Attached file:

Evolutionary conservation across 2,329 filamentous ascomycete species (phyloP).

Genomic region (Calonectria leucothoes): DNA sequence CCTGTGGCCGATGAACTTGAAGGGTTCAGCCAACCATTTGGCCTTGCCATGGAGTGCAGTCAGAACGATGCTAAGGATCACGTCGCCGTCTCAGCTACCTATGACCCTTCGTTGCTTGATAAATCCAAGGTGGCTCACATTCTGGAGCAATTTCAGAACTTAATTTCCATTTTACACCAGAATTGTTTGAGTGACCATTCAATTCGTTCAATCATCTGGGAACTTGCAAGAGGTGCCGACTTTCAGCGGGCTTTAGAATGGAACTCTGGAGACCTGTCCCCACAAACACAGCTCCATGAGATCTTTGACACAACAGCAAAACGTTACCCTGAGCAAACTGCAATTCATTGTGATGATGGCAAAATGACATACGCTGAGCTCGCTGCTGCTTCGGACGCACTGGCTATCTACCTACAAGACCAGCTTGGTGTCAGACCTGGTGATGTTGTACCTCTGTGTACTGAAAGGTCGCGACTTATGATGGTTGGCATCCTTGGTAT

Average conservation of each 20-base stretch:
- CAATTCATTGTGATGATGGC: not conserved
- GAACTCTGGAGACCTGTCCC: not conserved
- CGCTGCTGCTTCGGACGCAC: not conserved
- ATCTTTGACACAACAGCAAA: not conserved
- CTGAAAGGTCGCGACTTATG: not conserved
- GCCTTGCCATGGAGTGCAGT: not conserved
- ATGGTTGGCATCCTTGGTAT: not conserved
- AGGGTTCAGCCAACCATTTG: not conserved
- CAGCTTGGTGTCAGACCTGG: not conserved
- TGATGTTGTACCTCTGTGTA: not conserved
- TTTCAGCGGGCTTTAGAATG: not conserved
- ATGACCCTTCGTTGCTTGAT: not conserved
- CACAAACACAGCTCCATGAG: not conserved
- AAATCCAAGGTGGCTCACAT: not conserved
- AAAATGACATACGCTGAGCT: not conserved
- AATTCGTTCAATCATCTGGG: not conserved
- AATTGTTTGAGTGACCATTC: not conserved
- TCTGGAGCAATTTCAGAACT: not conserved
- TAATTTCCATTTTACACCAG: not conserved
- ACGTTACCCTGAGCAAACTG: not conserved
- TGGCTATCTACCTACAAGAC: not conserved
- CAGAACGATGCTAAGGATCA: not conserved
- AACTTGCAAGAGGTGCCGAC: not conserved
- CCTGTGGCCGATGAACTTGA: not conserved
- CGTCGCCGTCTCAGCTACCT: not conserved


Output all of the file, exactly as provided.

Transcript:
Evolutionary conservation across 2,329 filamentous ascomycete species (phyloP).

Genomic region (Calonectria leucothoes): DNA sequence CCTGTGGCCGATGAACTTGAAGGGTTCAGCCAACCATTTGGCCTTGCCATGGAGTGCAGTCAGAACGATGCTAAGGATCACGTCGCCGTCTCAGCTACCTATGACCCTTCGTTGCTTGATAAATCCAAGGTGGCTCACATTCTGGAGCAATTTCAGAACTTAATTTCCATTTTACACCAGAATTGTTTGAGTGACCATTCAATTCGTTCAATCATCTGGGAACTTGCAAGAGGTGCCGACTTTCAGCGGGCTTTAGAATGGAACTCTGGAGACCTGTCCCCACAAACACAGCTCCATGAGATCTTTGACACAACAGCAAAACGTTACCCTGAGCAAACTGCAATTCATTGTGATGATGGCAAAATGACATACGCTGAGCTCGCTGCTGCTTCGGACGCACTGGCTATCTACCTACAAGACCAGCTTGGTGTCAGACCTGGTGATGTTGTACCTCTGTGTACTGAAAGGTCGCGACTTATGATGGTTGGCATCCTTGGTAT

Average conservation of each 20-base stretch:
- CAATTCATTGTGATGATGGC: not conserved
- GAACTCTGGAGACCTGTCCC: not conserved
- CGCTGCTGCTTCGGACGCAC: not conserved
- ATCTTTGACACAACAGCAAA: not conserved
- CTGAAAGGTCGCGACTTATG: not conserved
- GCCTTGCCATGGAGTGCAGT: not conserved
- ATGGTTGGCATCCTTGGTAT: not conserved
- AGGGTTCAGCCAACCATTTG: not conserved
- CAGCTTGGTGTCAGACCTGG: not conserved
- TGATGTTGTACCTCTGTGTA: not conserved
- TTTCAGCGGGCTTTAGAATG: not conserved
- ATGACCCTTCGTTGCTTGAT: not conserved
- CACAAACACAGCTCCATGAG: not conserved
- AAATCCAAGGTGGCTCACAT: not conserved
- AAAATGACATACGCTGAGCT: not conserved
- AATTCGTTCAATCATCTGGG: not conserved
- AATTGTTTGAGTGACCATTC: not conserved
- TCTGGAGCAATTTCAGAACT: not conserved
- TAATTTCCATTTTACACCAG: not conserved
- ACGTTACCCTGAGCAAACTG: not conserved
- TGGCTATCTACCTACAAGAC: not conserved
- CAGAACGATGCTAAGGATCA: not conserved
- AACTTGCAAGAGGTGCCGAC: not conserved
- CCTGTGGCCGATGAACTTGA: not conserved
- CGTCGCCGTCTCAGCTACCT: not conserved